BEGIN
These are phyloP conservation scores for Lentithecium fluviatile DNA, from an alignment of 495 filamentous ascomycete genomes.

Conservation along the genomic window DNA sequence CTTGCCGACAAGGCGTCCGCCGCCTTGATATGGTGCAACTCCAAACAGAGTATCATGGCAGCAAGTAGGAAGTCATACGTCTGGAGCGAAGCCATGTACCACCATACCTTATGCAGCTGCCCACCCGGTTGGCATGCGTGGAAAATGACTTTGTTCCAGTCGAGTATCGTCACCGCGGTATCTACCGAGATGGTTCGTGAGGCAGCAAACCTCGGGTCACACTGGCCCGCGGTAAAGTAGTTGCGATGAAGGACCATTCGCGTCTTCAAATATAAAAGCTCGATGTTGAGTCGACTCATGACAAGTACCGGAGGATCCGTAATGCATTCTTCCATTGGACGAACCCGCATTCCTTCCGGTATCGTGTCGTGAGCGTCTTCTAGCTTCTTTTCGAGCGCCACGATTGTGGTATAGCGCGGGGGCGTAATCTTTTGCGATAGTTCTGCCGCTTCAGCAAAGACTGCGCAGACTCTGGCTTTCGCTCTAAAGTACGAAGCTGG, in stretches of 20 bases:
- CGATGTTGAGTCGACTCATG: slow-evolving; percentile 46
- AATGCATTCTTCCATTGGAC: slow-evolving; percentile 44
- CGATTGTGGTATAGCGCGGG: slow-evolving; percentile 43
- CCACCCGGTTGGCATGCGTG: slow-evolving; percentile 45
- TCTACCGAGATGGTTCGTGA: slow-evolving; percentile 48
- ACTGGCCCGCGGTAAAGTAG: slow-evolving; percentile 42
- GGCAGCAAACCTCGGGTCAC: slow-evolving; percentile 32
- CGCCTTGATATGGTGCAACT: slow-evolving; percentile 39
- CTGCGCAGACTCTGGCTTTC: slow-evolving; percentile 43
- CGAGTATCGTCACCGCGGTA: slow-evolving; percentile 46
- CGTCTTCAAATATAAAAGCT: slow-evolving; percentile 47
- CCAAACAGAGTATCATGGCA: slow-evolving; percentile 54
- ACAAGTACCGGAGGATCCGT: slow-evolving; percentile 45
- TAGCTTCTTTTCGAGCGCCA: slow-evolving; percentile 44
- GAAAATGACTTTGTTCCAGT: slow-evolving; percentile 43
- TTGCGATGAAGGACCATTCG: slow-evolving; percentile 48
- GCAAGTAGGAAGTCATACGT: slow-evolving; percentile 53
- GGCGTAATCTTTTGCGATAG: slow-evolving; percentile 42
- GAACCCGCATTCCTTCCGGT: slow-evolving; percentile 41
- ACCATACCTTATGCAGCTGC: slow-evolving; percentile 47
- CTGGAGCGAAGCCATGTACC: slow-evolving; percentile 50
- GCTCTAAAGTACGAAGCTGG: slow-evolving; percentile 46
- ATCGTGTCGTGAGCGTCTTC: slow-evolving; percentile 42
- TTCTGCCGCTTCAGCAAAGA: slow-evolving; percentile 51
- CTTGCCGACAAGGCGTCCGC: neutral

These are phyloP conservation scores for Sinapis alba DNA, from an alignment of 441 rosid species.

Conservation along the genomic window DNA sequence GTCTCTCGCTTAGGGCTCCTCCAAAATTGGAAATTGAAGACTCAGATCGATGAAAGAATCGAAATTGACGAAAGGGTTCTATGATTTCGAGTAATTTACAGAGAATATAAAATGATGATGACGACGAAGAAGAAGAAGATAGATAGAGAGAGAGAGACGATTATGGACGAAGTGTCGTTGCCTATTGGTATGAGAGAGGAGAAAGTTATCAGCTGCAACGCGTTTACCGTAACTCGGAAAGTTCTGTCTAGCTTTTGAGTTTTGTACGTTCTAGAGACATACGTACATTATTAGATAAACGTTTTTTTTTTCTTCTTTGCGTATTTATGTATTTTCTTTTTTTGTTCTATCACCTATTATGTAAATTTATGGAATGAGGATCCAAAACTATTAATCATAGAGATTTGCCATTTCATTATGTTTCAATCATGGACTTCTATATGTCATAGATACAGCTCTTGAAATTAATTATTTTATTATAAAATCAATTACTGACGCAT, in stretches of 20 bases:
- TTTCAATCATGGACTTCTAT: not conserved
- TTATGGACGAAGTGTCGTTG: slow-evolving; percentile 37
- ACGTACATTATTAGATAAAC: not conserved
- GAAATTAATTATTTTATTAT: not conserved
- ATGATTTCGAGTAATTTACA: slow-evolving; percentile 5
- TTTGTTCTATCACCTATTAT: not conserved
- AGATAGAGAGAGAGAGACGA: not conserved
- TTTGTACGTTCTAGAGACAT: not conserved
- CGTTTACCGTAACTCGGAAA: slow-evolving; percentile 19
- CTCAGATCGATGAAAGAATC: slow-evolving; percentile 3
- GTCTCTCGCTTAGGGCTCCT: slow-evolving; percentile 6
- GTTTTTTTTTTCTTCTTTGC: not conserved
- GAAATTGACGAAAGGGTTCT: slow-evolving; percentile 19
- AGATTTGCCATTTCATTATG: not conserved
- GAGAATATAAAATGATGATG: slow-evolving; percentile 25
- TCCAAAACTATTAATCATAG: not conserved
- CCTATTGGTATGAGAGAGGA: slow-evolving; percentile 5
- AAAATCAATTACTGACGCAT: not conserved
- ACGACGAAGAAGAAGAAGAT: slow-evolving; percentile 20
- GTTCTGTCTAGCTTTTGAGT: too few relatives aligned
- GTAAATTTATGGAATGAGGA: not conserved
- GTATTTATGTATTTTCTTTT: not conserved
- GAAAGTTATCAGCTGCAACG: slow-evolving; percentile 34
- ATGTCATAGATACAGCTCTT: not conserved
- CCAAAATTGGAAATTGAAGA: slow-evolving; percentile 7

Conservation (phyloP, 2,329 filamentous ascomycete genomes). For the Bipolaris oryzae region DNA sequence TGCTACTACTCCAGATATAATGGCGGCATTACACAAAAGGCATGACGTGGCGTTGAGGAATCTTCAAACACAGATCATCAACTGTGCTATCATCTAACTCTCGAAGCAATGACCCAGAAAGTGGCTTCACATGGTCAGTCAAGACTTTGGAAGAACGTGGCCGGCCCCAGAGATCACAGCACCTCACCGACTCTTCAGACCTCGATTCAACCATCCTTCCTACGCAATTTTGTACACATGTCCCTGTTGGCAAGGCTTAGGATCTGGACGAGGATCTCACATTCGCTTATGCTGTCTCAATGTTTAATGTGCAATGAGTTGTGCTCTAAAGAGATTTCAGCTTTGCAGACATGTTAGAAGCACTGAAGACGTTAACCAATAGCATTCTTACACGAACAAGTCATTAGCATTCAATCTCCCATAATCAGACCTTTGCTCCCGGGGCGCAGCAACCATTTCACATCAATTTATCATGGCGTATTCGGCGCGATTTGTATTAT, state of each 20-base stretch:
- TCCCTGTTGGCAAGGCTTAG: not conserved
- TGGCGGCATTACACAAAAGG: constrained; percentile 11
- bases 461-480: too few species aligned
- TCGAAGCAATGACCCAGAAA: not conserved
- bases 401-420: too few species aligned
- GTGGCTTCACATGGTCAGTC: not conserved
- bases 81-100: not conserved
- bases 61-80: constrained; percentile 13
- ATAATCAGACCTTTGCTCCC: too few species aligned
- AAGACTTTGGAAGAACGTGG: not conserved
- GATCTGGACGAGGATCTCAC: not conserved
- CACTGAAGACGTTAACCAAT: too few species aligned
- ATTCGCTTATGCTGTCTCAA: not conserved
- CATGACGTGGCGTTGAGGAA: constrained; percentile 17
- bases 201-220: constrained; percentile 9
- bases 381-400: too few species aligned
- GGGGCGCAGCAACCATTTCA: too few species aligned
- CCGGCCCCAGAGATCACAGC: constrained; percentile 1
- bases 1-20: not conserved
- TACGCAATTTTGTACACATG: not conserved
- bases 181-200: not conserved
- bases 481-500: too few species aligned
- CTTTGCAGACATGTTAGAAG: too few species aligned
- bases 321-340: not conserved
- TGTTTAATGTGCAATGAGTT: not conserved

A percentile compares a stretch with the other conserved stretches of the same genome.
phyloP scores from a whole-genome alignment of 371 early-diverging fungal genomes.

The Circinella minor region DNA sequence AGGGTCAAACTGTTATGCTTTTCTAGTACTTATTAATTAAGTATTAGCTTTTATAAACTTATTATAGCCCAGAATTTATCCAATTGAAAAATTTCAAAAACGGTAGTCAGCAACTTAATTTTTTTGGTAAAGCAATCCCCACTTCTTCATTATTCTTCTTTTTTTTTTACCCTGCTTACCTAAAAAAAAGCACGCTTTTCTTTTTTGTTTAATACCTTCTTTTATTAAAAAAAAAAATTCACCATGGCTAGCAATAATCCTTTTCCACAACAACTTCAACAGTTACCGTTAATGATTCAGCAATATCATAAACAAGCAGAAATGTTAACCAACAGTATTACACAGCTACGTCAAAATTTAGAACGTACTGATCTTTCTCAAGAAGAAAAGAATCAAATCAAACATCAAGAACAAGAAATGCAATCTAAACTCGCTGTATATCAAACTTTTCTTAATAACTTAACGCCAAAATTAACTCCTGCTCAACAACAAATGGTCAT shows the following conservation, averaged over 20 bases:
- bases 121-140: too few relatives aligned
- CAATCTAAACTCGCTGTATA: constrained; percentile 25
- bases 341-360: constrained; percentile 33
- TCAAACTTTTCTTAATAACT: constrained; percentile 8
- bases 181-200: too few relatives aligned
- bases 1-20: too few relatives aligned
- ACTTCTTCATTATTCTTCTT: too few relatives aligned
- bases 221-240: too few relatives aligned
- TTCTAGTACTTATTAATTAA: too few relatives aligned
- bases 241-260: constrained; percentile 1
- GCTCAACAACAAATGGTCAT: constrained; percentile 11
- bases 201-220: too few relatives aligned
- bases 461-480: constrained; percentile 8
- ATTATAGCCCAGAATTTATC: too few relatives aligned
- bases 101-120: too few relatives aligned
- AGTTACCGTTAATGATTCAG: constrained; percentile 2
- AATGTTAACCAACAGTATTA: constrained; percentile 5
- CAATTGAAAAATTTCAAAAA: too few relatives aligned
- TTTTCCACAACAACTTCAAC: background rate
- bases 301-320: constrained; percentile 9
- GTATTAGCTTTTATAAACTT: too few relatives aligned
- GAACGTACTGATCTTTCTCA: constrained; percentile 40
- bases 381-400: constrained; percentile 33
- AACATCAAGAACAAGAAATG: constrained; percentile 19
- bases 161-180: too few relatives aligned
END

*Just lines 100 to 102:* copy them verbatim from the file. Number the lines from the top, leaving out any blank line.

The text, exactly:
- AATGTTAACCAACAGTATTA: constrained; percentile 5
- CAATTGAAAAATTTCAAAAA: too few relatives aligned
- TTTTCCACAACAACTTCAAC: background rate